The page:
Thursday, December 10, 2015

Words That Sell

There is a book by this name. It was written by Richard Bayan and first published in 1984. A companion book, Phrases That Sell, was written by Edward Werz and Sally Germain and first published in 1998. I have both books. 

My last post was about Using Symbols in Branding. Symbols are triggers to emotions associated with hopes, fears and self-image reinforcement. Words and phrases can also be powerful. They can evoke strong emotions - both positive and negative.

When I was a new business strategist at Hallmark, I knew how to increase the score of a new business concept (in concept testing) by using the right words that I knew would evoke positive imagery and emotions. I didn't however because I did not want to inflate the results. I used neutral language to describe the concept so that its score would be more predictive of its market potential in our volumetric forecasting.   

What are some of the words and phrases that can help a brand? Here are some:

  • Imagine
  • Finally
  • Now
  • Long-awaited
  • Unique
  • New
  • Irresistible
  • Enchanting
  • Captivating
  • Stunning
  • Amazing
  • Adorable
  • Picture-perfect
  • Engaging
  • Innovative
  • Leading-edge
  • Revolutionary
  • Groundbreaking
  • Unparalleled
  • Unsurpassed
  • Authentic
  • Original
  • Legendary
  • Refreshing
  • A breath of fresh air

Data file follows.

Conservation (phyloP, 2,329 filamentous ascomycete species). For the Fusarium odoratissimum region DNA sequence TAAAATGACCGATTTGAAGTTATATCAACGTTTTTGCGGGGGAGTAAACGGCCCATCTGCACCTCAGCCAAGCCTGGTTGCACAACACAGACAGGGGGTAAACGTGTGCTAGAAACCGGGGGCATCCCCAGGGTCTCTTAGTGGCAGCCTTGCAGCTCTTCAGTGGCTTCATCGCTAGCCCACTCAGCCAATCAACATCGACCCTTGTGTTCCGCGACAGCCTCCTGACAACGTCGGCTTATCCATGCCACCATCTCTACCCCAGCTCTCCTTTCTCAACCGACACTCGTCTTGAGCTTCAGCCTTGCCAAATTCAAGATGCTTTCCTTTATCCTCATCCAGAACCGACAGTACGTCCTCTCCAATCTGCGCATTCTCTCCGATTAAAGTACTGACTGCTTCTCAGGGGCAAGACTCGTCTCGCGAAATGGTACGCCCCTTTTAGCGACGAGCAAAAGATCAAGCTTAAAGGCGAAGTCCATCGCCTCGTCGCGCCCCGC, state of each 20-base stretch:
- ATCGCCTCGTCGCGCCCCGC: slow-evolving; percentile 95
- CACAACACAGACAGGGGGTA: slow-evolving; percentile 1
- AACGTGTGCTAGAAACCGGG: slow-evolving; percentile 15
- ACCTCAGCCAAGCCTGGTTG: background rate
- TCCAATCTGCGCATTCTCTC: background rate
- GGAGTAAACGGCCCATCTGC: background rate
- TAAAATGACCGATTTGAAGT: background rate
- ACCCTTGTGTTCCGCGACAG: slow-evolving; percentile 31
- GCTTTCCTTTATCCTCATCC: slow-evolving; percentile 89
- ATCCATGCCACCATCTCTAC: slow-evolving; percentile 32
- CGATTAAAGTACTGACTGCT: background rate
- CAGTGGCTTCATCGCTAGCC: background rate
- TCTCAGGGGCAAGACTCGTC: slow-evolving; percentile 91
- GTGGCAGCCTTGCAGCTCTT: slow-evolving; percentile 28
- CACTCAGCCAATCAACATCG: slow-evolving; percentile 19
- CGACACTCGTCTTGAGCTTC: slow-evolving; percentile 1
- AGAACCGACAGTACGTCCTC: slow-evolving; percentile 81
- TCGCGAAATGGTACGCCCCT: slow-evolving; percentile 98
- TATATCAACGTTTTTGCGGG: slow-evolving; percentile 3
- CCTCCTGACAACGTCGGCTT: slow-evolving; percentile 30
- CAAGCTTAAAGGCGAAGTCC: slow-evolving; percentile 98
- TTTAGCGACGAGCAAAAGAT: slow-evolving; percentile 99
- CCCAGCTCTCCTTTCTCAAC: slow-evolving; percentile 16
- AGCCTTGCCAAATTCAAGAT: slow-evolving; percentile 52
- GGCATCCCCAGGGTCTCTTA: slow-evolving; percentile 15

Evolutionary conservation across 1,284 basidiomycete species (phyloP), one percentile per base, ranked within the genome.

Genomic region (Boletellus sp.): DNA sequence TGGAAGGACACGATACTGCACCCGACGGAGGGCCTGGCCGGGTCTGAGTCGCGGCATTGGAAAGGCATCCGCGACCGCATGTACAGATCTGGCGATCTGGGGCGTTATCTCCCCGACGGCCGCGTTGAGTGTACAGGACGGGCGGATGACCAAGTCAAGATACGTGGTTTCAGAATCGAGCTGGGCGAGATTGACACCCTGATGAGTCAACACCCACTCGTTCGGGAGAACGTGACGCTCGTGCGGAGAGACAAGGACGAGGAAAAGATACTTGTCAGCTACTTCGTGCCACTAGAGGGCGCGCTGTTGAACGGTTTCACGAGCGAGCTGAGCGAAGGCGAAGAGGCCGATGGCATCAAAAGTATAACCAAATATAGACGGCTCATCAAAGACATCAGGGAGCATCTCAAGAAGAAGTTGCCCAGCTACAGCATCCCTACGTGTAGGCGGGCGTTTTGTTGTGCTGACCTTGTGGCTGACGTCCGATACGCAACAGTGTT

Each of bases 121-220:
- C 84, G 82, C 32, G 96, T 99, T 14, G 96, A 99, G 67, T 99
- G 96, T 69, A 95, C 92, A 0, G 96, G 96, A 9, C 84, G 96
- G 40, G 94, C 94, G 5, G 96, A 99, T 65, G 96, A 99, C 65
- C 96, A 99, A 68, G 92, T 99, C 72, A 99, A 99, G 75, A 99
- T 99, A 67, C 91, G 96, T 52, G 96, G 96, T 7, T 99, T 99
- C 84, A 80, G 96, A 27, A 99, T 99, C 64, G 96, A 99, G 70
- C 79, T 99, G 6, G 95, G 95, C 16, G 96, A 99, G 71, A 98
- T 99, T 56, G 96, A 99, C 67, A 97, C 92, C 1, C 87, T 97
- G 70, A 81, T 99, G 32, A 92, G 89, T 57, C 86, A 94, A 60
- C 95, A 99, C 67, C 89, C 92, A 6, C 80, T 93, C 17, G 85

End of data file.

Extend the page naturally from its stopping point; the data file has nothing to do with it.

• Empowering
  • Passionate
  • Bespoke
  • Heir apparent
  • The chosen one

Now think of some words and phrases and other labels that have been used to turn people off. Politicians and political parties use these to create negative emotional associations for their enemies. Here are some more recent ones:
  • [insert the issue]gate (to imply a cover up of an illegal or immoral activity)
  • He's a flip-flopper
  • He's a carnival barker
  • He's a Nazi
  • He's another Hitler
  • He's a socialist
  • She's out of touch
  • She's ambitious
  • She's a liar
  • He's a wackadoo
  • He's a terrorist
  • He's a racist
  • He's a government insider
  • He's polarizing
  • He's a dinosaur

Or, consider modifying or replacement words to make people feel better about something (often resulting in oxymorons). Here are some examples of that:
  • Peacekeeper missile
  • Peacekeeping force
  • Clean coal
  • Sanitary landfill
  • Compassionate conservative
  • Friendly fire
  • Smart bomb
  • Troops (instead of soldiers/humans)
  • Partial cease-fire
  • Energy Citizens

My point in all of this is that words can evoke strong associations and emotions. Words can also mollify situations and people. And they can change the meaning of things and make them more acceptable and even compelling. As marketers, we need to be masters of words and phrases. 

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